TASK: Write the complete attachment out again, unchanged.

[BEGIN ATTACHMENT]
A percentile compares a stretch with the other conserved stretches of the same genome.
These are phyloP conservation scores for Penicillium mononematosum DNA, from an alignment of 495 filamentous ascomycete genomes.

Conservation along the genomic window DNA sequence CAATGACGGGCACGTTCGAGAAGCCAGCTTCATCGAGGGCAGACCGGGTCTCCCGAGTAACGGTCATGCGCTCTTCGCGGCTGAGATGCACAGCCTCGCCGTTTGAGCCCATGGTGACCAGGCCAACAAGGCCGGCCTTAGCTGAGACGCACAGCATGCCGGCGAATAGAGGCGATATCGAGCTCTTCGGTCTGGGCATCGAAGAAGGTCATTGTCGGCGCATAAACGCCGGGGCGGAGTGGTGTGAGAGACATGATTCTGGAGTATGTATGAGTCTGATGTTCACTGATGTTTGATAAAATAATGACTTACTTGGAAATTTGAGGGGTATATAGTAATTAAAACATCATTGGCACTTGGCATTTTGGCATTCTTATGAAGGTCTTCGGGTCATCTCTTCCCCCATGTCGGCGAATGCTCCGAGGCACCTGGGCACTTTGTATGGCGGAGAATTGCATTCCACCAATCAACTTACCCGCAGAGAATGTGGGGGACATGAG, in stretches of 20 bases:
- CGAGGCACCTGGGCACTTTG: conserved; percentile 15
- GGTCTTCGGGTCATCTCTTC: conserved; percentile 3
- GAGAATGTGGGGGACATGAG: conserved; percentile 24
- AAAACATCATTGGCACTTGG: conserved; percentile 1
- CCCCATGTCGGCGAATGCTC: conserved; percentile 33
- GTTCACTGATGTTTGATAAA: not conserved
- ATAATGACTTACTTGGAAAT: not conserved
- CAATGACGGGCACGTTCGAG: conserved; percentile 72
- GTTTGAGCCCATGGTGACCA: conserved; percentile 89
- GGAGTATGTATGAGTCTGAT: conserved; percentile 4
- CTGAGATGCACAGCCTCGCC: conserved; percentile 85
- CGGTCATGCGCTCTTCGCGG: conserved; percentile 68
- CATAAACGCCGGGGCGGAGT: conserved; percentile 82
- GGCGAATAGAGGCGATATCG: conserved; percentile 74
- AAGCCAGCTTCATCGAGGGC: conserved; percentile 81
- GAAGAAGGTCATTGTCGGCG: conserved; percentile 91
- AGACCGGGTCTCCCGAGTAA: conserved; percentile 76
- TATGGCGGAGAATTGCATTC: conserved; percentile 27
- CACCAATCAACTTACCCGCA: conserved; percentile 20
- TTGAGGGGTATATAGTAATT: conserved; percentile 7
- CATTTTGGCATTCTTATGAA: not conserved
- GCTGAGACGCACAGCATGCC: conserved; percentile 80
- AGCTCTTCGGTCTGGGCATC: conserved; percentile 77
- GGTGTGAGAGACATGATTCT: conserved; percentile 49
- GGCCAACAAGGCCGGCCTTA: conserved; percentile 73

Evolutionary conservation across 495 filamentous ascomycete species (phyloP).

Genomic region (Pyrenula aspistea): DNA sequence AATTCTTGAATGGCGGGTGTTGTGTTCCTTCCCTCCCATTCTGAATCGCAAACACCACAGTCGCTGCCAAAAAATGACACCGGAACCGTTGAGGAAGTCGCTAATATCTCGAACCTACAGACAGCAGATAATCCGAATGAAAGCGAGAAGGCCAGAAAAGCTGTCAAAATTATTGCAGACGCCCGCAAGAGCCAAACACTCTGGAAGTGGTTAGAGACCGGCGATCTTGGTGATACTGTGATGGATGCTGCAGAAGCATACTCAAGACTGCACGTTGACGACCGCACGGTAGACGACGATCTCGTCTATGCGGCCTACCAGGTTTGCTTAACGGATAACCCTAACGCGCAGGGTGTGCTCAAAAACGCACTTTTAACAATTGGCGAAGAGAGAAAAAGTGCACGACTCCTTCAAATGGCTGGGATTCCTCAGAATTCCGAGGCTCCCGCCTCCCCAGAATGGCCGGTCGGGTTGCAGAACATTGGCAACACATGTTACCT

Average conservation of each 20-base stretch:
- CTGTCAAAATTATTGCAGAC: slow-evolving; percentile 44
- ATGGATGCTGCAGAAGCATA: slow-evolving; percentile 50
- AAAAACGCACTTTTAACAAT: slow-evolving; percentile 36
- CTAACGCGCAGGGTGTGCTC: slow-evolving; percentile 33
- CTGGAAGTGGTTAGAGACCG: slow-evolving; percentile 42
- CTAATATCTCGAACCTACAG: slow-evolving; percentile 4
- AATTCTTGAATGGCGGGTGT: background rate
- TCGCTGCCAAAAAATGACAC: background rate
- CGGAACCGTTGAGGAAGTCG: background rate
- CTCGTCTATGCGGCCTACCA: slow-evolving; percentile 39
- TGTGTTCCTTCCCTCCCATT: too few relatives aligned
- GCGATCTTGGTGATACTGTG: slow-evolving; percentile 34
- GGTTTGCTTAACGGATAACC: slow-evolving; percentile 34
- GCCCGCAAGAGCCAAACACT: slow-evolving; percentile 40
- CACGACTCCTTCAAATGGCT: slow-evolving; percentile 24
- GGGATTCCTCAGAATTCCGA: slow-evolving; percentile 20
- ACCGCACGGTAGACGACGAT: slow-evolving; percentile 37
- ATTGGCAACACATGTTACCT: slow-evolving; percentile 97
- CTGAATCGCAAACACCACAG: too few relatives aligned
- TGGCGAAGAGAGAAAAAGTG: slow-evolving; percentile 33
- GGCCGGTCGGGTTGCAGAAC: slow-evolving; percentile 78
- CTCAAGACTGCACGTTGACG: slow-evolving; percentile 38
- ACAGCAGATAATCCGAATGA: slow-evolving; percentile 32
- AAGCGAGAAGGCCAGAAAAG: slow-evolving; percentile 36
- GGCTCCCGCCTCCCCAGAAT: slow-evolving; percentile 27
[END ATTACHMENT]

A percentile compares a stretch with the other conserved stretches of the same genome.
These are phyloP conservation scores for Penicillium mononematosum DNA, from an alignment of 495 filamentous ascomycete genomes.

Conservation along the genomic window DNA sequence CAATGACGGGCACGTTCGAGAAGCCAGCTTCATCGAGGGCAGACCGGGTCTCCCGAGTAACGGTCATGCGCTCTTCGCGGCTGAGATGCACAGCCTCGCCGTTTGAGCCCATGGTGACCAGGCCAACAAGGCCGGCCTTAGCTGAGACGCACAGCATGCCGGCGAATAGAGGCGATATCGAGCTCTTCGGTCTGGGCATCGAAGAAGGTCATTGTCGGCGCATAAACGCCGGGGCGGAGTGGTGTGAGAGACATGATTCTGGAGTATGTATGAGTCTGATGTTCACTGATGTTTGATAAAATAATGACTTACTTGGAAATTTGAGGGGTATATAGTAATTAAAACATCATTGGCACTTGGCATTTTGGCATTCTTATGAAGGTCTTCGGGTCATCTCTTCCCCCATGTCGGCGAATGCTCCGAGGCACCTGGGCACTTTGTATGGCGGAGAATTGCATTCCACCAATCAACTTACCCGCAGAGAATGTGGGGGACATGAG, in stretches of 20 bases:
- CGAGGCACCTGGGCACTTTG: conserved; percentile 15
- GGTCTTCGGGTCATCTCTTC: conserved; percentile 3
- GAGAATGTGGGGGACATGAG: conserved; percentile 24
- AAAACATCATTGGCACTTGG: conserved; percentile 1
- CCCCATGTCGGCGAATGCTC: conserved; percentile 33
- GTTCACTGATGTTTGATAAA: not conserved
- ATAATGACTTACTTGGAAAT: not conserved
- CAATGACGGGCACGTTCGAG: conserved; percentile 72
- GTTTGAGCCCATGGTGACCA: conserved; percentile 89
- GGAGTATGTATGAGTCTGAT: conserved; percentile 4
- CTGAGATGCACAGCCTCGCC: conserved; percentile 85
- CGGTCATGCGCTCTTCGCGG: conserved; percentile 68
- CATAAACGCCGGGGCGGAGT: conserved; percentile 82
- GGCGAATAGAGGCGATATCG: conserved; percentile 74
- AAGCCAGCTTCATCGAGGGC: conserved; percentile 81
- GAAGAAGGTCATTGTCGGCG: conserved; percentile 91
- AGACCGGGTCTCCCGAGTAA: conserved; percentile 76
- TATGGCGGAGAATTGCATTC: conserved; percentile 27
- CACCAATCAACTTACCCGCA: conserved; percentile 20
- TTGAGGGGTATATAGTAATT: conserved; percentile 7
- CATTTTGGCATTCTTATGAA: not conserved
- GCTGAGACGCACAGCATGCC: conserved; percentile 80
- AGCTCTTCGGTCTGGGCATC: conserved; percentile 77
- GGTGTGAGAGACATGATTCT: conserved; percentile 49
- GGCCAACAAGGCCGGCCTTA: conserved; percentile 73

Evolutionary conservation across 495 filamentous ascomycete species (phyloP).

Genomic region (Pyrenula aspistea): DNA sequence AATTCTTGAATGGCGGGTGTTGTGTTCCTTCCCTCCCATTCTGAATCGCAAACACCACAGTCGCTGCCAAAAAATGACACCGGAACCGTTGAGGAAGTCGCTAATATCTCGAACCTACAGACAGCAGATAATCCGAATGAAAGCGAGAAGGCCAGAAAAGCTGTCAAAATTATTGCAGACGCCCGCAAGAGCCAAACACTCTGGAAGTGGTTAGAGACCGGCGATCTTGGTGATACTGTGATGGATGCTGCAGAAGCATACTCAAGACTGCACGTTGACGACCGCACGGTAGACGACGATCTCGTCTATGCGGCCTACCAGGTTTGCTTAACGGATAACCCTAACGCGCAGGGTGTGCTCAAAAACGCACTTTTAACAATTGGCGAAGAGAGAAAAAGTGCACGACTCCTTCAAATGGCTGGGATTCCTCAGAATTCCGAGGCTCCCGCCTCCCCAGAATGGCCGGTCGGGTTGCAGAACATTGGCAACACATGTTACCT

Average conservation of each 20-base stretch:
- CTGTCAAAATTATTGCAGAC: slow-evolving; percentile 44
- ATGGATGCTGCAGAAGCATA: slow-evolving; percentile 50
- AAAAACGCACTTTTAACAAT: slow-evolving; percentile 36
- CTAACGCGCAGGGTGTGCTC: slow-evolving; percentile 33
- CTGGAAGTGGTTAGAGACCG: slow-evolving; percentile 42
- CTAATATCTCGAACCTACAG: slow-evolving; percentile 4
- AATTCTTGAATGGCGGGTGT: background rate
- TCGCTGCCAAAAAATGACAC: background rate
- CGGAACCGTTGAGGAAGTCG: background rate
- CTCGTCTATGCGGCCTACCA: slow-evolving; percentile 39
- TGTGTTCCTTCCCTCCCATT: too few relatives aligned
- GCGATCTTGGTGATACTGTG: slow-evolving; percentile 34
- GGTTTGCTTAACGGATAACC: slow-evolving; percentile 34
- GCCCGCAAGAGCCAAACACT: slow-evolving; percentile 40
- CACGACTCCTTCAAATGGCT: slow-evolving; percentile 24
- GGGATTCCTCAGAATTCCGA: slow-evolving; percentile 20
- ACCGCACGGTAGACGACGAT: slow-evolving; percentile 37
- ATTGGCAACACATGTTACCT: slow-evolving; percentile 97
- CTGAATCGCAAACACCACAG: too few relatives aligned
- TGGCGAAGAGAGAAAAAGTG: slow-evolving; percentile 33
- GGCCGGTCGGGTTGCAGAAC: slow-evolving; percentile 78
- CTCAAGACTGCACGTTGACG: slow-evolving; percentile 38
- ACAGCAGATAATCCGAATGA: slow-evolving; percentile 32
- AAGCGAGAAGGCCAGAAAAG: slow-evolving; percentile 36
- GGCTCCCGCCTCCCCAGAAT: slow-evolving; percentile 27